Foreign carriers could have stake in domestic airlines: Minister

January 14th, 2009 - 2:34 pm ICT by IANS  

New Delhi, Jan 14 (IANS) The government should consider allowing foreign airline operators to own up to 25 percent stake in Indian carriers, Civil Aviation Minister Praful Patel said here Wednesday. “We have not taken a formal decision on this. But I think it is high time we explore this as an option to bring in more investment,” Patel told reporters on the sidelines of an international oil conference here.

“We can look at 25 percent stake by foreign carriers in domestic carriers,” he added.

At present, foreign carriers are not allowed to invest in Indian carriers, though non-aviation foreign companies can own up to 49 percent stake.

The Indian airline industry is ailing, and it is feared that it could lose close to Rs.100 billion (Rs.10,000 crore or $2 billion) this fiscal.

Operators such as Kingfisher Airlines have been lobbying to allow foreign carriers to pick up stake in domestic carriers. Foreign carriers such as British Airways, Lufthansa, Emirates, Singapore Airlines and Virgin Atlantic are understood to have shown interest in Indian carriers.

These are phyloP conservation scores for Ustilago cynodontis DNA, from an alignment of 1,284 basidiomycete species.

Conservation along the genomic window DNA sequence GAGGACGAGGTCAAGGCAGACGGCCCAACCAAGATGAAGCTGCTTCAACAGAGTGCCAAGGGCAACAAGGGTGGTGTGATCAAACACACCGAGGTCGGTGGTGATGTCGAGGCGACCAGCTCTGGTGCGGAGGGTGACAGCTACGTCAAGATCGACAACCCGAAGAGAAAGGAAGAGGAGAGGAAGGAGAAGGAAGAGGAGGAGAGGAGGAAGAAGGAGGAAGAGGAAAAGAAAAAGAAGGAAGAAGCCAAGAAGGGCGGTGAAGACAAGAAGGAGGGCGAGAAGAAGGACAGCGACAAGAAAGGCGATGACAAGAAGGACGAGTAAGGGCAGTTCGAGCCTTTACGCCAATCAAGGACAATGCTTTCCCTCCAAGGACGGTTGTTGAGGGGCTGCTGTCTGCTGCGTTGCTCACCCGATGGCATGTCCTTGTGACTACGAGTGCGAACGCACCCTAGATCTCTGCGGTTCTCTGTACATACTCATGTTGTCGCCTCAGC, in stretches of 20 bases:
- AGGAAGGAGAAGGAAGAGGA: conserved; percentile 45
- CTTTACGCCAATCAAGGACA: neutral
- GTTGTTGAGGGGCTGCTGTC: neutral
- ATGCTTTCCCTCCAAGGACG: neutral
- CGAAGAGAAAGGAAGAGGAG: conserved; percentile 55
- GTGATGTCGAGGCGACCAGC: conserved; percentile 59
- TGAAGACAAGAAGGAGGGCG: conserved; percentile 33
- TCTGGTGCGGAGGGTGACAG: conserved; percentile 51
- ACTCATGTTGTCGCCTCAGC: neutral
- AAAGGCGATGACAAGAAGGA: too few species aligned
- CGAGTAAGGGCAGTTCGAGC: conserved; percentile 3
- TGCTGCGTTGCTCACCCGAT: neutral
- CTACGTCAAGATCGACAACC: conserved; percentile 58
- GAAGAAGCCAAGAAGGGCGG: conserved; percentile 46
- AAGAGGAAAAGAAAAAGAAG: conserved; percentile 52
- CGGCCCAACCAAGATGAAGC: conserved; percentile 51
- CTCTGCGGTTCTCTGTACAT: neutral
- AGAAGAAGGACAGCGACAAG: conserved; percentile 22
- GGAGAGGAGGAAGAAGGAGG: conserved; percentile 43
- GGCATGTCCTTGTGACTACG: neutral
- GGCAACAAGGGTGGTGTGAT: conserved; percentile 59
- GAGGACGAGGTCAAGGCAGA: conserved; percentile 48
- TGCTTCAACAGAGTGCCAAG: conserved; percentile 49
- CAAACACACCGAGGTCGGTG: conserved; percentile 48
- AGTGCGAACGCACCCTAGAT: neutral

Earlier, in his address at the conference, Patel said the Indian aviation sector had seen a slowdown by at least 5 percent last year.

“We grew by 25 percent in 2005. In 2006 we had a growth of over 30 percent while in 2007 it was even more. But in 2008, we saw a 5 percent slowdown in the aviation sector,” the minister said.

“When the prices of aviation fuel was brought down, it gave some relief to the aviation industry. It had a positive impact and helped the sector,” Patel added.

Referring to the economic slowdown worldwide, he said the aviation sector too has suffered. “It (the meltdown) has had a cascading effect on various sectors. Aviation cannot remain immune to it.”

Patel said the government’s decision to allow Bangalore International Airport Ltd (BIAL) to charge a user development fee of Rs.260 from Jan 16 would prevail. “But it could be reviewed once the AERA (Airport Economic Regulatory Authority) comes into being,” he added.

AERA, the new airport regulator for the aviation industry, is expected to be set up by March.

Additionally, he said, the government could also allow the Delhi and Mumbai airport developers to levy an airport development fee (ADF) on passengers for about two years to overcome the liquidity crunch arising from the poor response to their real estate projects and falling passenger numbers.

“ADF is an ad hoc decision and would be not be in place for not more than two or two-and-a-half years,” Patel said.

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